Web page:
We had the predictable misfortune, scheduling this in February, of staging it during this winter's only true snowstorm. Yet we also could not help but wonder whether the small audiences had also to do with the passing of Eliot from our "collective culture." Maybe only people 50 or older know who T.S. Eliot is? Who cares about "The Waste Land" or "The Four Quartets"? And is this cultural changing of the guard something about which we should care? Can we not layer incrementally the master works of each decade, making our culture deeper and richer as we move into the future? Or do we just forget what is behind us, and move forward? And in moving forward, do those who keep the flame of the past keep current, too?

We did have one 13 year old there who loved it, and said she was thankful for her "training in classical music" which gave her the discipline to sit for an hour while all 1,000 lines washed over her--and us.

Thatchered at the Movies

Last weekend we screened "The Iron Lady"--just before Meryl Streep won another Academy Award for her portrayal of Margaret Thatcher in it. It's been on my mind ever since.

The film's portrayal of Thatcher in a mildly demented old age, looking back on her life, had--as so many of Streep's performances do--the uncanny effect of making me sympathetic towards a woman for whose policies and legacy I have only previously felt profound disagreement and distaste. The best type of both acting and filmmaking.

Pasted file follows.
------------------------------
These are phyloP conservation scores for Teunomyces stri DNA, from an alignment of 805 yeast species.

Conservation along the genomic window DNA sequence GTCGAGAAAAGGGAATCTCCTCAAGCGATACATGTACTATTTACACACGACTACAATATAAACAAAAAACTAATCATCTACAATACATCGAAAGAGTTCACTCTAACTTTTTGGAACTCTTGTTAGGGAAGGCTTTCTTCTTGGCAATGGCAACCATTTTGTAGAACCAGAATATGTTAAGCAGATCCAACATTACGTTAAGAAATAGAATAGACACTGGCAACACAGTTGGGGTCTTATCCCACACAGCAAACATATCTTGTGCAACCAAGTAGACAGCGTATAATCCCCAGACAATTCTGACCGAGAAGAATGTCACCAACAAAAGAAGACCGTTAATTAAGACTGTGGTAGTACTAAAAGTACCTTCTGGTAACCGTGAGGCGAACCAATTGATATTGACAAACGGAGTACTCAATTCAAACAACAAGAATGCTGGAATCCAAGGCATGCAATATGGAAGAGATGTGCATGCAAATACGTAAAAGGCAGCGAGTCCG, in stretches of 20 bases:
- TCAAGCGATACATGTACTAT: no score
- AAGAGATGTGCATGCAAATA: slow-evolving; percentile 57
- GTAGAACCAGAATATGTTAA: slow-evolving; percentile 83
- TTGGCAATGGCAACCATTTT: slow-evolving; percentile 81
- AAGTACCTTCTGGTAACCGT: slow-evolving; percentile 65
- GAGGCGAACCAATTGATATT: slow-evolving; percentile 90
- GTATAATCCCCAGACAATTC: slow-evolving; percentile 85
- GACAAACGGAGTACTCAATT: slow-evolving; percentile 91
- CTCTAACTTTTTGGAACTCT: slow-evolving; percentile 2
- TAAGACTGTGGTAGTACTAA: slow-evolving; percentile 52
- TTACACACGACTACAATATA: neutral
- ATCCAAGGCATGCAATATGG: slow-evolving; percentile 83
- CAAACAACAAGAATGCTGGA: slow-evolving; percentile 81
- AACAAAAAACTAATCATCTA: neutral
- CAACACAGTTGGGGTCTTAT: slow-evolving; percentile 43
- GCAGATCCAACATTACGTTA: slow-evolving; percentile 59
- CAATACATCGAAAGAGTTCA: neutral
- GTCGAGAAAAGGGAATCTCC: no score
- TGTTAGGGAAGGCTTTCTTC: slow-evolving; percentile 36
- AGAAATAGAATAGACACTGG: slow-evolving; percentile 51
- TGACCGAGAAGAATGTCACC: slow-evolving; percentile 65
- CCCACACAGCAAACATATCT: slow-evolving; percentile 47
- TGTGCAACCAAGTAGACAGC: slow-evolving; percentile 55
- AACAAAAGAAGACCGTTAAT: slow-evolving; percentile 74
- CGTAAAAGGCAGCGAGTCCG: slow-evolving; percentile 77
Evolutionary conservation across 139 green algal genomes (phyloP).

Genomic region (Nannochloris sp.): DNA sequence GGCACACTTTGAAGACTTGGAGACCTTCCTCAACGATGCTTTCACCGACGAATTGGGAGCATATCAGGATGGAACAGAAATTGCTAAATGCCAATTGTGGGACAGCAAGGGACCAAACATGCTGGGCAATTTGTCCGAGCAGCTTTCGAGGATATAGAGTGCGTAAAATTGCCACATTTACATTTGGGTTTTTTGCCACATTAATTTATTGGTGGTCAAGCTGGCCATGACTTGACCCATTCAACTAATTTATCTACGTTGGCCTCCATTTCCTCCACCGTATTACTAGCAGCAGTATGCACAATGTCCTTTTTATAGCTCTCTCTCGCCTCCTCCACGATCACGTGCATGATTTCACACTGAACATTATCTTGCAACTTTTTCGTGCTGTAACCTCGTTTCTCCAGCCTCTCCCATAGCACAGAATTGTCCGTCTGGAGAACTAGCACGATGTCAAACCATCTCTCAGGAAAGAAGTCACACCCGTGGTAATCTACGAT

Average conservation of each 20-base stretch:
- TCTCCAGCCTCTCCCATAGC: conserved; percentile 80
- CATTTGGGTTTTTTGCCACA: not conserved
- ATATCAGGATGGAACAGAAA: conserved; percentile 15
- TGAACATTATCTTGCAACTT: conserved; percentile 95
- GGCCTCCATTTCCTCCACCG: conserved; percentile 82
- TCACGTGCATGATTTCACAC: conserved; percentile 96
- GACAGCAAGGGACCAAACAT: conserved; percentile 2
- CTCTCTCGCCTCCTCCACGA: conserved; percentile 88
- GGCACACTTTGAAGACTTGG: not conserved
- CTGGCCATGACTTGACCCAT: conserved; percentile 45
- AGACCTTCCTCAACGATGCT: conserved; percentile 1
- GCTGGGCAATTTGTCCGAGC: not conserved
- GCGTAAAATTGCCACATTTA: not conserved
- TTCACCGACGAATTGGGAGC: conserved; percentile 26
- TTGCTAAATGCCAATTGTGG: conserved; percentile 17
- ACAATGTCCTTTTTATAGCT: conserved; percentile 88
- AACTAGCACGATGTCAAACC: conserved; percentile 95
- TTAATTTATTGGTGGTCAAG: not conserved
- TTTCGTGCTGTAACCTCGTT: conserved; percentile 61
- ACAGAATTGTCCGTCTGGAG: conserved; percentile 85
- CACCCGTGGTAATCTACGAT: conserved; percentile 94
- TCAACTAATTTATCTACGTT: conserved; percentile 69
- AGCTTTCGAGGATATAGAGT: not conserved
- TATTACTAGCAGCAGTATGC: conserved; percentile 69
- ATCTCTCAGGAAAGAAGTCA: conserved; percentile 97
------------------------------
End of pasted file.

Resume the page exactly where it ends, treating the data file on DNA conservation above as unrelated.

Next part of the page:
Scenes in the film remind us of that period in history, prior to the fall of the Berlin Wall, all of it feeling very long ago in some ways and, in light of the current Republican primaries, not long ago enough. Reagan was just elected on this side of the pond and arm-in-arm he and Maggie began implementing what is now known as "Thatcherism" in England and "voodoo economics" in the U.S.: slashing taxes for the wealthy and using these revenue losses to eliminate social services and other job providing economic stimulus programs, while increasing defense spending and in general creating bloated national deficits and severe recessions.

The film nicely portrays this as a true philosophical divide: will services be provided by government or by private business? What it does not ask--because Thatcher herself, as slyly portrayed by Streep, did not, as we know from history, care--is who is left out in the cold and who benefits when services are left to private business. Thatcher, the dutiful daughter "of a Grantham grocer," was much the Darwinist on this note: only the fittest and meanest, like herself, survive.

The scenes of the IRA bombings are shocking today, and reminiscent of a time when we thought the Irish "troubles" would never end, could never be resolved. Yet they appear to be over. But mostly, I'm still thinking about the movie because of the questions it raised for me: would a movie like this ever be made about Reagan or any other male leader of the western world? (Answer: no. Unsettling realization, 30 years on: a woman is still a woman is still a woman--not a head of state.) And will we ever give up on economic policies that have been proven not to work?